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Good Practice for Good Jobs in Early Childhood Education and Care

Published on June 14, 2019

Also available in: German

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Recruiting and retaining skilled staff is a long-standing challenge for the early childhood education and care (ECEC) sector. OECD countries are increasingly demanding that ECEC staff be highly skilled and highly qualified, but a combination of low wages, a lack of status and public recognition, poor working conditions, and limited opportunities for professional development mean that recruitment and retention are frequently difficult. What can countries do to build a highly qualified and well-trained ECEC workforce? What is the best route to increasing staff skills without exacerbating staff shortages? How can countries boost pay and working conditions in the context of limited resources? Building on past OECD work on early childhood education and care, and drawing on the experience of OECD countries, this report outlines good practice policy measures for improving jobs in ECEC and for constructing a high-quality workforce.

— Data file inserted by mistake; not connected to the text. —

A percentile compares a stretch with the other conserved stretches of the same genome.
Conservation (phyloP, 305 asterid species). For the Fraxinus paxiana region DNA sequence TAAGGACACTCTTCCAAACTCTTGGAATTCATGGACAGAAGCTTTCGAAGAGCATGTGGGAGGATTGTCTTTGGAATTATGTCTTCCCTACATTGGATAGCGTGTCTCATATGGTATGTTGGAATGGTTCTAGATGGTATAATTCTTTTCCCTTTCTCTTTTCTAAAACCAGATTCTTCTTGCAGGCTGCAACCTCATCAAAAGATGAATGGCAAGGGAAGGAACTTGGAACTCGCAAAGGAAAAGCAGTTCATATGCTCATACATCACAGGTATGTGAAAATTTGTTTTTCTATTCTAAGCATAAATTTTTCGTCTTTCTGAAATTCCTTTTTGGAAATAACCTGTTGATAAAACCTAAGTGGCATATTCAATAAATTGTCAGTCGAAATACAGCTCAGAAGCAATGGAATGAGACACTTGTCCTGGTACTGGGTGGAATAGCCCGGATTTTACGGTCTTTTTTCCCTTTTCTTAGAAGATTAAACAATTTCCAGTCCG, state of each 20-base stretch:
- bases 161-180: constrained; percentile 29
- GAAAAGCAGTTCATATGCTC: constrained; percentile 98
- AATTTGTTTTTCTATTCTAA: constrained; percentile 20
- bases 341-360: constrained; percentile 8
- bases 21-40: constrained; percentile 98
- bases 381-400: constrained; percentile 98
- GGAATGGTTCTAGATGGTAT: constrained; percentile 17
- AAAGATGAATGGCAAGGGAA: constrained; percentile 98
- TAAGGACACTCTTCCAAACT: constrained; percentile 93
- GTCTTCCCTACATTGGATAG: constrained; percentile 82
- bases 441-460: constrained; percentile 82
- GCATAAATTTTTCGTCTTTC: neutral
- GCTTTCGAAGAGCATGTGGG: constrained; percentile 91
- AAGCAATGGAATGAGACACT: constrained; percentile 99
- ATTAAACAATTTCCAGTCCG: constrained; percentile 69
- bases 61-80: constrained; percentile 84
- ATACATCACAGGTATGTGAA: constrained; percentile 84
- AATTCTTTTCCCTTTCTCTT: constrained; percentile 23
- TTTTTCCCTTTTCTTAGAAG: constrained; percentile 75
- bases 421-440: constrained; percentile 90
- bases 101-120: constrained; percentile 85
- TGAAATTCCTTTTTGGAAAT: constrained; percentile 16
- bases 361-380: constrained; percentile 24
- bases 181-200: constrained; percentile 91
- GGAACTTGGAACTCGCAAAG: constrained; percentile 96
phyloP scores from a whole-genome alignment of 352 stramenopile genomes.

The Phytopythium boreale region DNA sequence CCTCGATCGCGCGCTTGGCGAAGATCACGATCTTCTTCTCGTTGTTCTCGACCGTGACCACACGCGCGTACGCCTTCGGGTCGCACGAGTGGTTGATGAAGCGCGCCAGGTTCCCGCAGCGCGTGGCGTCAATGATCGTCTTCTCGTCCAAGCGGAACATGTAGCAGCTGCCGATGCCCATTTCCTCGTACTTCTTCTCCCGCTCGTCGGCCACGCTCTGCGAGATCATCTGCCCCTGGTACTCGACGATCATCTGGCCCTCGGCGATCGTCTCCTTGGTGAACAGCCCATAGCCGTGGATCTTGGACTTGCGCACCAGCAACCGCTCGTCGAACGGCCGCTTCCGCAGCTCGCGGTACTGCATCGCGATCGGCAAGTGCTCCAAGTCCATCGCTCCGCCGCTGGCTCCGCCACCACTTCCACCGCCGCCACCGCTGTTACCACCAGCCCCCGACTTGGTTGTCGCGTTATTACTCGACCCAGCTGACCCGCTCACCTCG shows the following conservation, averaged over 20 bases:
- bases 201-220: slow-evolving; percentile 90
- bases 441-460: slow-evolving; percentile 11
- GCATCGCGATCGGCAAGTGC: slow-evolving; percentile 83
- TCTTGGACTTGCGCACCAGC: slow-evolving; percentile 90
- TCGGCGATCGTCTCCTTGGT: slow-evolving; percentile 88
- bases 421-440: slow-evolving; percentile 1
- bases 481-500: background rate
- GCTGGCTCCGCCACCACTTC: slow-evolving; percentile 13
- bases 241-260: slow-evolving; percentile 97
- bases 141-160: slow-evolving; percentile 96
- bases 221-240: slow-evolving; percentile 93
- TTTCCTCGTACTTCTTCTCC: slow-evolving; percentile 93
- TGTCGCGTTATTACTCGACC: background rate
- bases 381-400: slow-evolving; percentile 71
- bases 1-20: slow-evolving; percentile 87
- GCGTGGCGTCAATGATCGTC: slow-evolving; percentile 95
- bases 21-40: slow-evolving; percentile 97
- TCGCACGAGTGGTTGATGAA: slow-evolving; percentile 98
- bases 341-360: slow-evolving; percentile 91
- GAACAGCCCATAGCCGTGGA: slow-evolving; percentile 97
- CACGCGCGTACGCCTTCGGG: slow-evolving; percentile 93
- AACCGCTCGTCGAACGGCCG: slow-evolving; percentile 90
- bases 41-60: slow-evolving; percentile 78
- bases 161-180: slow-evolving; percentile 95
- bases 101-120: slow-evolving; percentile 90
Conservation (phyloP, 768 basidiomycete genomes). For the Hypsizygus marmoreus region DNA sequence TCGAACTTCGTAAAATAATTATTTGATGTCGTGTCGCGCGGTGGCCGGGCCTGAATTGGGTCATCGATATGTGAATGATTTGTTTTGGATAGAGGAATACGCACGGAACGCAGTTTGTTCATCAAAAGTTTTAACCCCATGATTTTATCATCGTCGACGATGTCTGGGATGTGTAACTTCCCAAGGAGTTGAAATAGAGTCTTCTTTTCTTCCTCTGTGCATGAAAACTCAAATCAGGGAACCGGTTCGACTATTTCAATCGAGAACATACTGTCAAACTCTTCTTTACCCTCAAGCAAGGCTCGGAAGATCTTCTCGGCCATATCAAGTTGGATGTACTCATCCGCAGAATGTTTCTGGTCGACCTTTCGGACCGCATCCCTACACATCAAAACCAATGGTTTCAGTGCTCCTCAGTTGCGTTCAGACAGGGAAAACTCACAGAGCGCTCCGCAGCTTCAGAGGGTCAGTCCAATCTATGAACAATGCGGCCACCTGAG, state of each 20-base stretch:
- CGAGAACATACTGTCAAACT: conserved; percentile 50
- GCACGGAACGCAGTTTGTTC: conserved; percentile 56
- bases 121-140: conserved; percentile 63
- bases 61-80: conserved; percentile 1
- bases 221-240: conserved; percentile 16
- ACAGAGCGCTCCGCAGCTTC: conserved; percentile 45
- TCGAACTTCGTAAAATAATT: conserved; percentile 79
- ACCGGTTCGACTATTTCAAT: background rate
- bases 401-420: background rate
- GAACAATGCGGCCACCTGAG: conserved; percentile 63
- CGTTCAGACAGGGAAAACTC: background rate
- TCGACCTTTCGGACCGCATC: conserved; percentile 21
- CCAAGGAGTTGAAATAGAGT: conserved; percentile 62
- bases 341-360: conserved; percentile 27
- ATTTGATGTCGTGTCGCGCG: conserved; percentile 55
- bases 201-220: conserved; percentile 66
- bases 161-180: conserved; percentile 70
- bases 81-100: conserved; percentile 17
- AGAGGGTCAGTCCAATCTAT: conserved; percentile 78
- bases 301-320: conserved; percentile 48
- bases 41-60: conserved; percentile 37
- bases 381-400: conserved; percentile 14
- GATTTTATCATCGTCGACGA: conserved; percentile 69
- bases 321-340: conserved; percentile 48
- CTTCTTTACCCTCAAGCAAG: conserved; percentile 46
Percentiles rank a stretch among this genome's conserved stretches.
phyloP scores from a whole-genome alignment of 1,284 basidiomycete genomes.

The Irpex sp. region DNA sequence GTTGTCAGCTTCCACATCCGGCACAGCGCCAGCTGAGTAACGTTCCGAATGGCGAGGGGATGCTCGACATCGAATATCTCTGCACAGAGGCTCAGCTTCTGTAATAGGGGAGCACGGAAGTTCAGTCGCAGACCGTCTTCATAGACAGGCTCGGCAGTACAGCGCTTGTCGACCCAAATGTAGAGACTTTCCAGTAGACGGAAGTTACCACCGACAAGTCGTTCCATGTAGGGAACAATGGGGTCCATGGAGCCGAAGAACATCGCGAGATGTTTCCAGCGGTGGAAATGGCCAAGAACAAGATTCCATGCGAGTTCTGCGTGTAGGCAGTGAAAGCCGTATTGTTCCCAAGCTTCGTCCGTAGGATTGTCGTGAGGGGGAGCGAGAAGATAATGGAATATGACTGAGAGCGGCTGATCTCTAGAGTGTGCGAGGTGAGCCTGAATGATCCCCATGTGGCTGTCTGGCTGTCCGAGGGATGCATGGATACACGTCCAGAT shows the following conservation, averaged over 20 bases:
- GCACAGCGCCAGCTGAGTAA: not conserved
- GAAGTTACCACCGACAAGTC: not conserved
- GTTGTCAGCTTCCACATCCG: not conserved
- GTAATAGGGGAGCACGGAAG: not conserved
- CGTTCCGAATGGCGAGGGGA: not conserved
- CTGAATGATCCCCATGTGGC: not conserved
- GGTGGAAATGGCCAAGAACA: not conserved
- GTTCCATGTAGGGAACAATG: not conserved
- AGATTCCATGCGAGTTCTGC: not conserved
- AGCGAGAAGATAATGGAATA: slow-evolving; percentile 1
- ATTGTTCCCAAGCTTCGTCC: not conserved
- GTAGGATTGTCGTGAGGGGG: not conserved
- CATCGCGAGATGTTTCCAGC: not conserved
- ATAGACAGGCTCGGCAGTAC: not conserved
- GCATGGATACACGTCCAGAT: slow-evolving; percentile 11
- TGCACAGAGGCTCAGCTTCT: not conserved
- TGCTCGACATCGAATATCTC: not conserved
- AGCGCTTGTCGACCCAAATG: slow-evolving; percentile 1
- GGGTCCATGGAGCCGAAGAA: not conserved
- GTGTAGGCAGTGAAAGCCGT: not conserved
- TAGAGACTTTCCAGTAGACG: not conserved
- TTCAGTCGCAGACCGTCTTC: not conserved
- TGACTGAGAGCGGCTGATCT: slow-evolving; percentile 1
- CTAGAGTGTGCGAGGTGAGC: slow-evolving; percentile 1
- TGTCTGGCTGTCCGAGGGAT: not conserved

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SUMMARY BOOKLET

  • ‌Good Practice for Good Jobs in Early Childhood Education and Care: Eight policy measures from OECD countries (English German)

 

SHARE on SOCIAL MEDIA

  • ‌What can countries do to build a highly-qualified and well-trained workforce in early childhood #education and care? @OECD_Social
  • Pre-school teachers often earn far less than they could elsewhere with their levels of education. Improving pay and recognition would help develop and retain highly-skilled staff @OECD_Social
  • Boys are far less likely than girls to expect to work in childcare or PreSchool  @OECD_Social

 

 

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